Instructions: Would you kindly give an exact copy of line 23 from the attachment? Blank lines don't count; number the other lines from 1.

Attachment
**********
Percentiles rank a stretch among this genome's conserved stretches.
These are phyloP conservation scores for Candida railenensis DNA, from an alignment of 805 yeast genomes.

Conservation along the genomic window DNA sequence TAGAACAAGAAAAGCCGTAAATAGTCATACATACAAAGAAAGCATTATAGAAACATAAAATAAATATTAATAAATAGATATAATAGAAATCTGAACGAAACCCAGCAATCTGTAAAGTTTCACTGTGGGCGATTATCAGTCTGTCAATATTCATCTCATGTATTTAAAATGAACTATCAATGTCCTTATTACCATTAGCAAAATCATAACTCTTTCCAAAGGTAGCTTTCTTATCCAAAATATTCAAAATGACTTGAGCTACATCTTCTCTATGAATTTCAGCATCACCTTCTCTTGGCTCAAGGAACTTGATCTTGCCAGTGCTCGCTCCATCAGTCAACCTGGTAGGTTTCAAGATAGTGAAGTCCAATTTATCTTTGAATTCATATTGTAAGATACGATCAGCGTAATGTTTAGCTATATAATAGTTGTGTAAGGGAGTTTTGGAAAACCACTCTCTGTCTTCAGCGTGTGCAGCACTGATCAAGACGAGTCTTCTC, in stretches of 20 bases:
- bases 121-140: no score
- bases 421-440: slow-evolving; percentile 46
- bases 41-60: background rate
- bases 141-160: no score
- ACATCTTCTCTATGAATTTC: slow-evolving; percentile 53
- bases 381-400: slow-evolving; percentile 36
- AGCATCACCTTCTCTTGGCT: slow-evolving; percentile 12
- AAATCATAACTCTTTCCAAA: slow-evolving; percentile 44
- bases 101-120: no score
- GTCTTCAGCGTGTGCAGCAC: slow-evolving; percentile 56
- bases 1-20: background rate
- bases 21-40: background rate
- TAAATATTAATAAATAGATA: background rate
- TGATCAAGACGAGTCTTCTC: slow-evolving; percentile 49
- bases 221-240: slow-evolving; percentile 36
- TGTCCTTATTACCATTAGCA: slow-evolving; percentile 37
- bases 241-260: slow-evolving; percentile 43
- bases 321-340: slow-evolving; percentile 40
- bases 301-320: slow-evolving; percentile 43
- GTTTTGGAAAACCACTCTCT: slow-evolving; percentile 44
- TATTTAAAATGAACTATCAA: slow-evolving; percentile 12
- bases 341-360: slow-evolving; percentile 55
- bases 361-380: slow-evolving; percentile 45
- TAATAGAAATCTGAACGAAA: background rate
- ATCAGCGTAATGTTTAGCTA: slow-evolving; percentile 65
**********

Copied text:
- GTTTTGGAAAACCACTCTCT: slow-evolving; percentile 44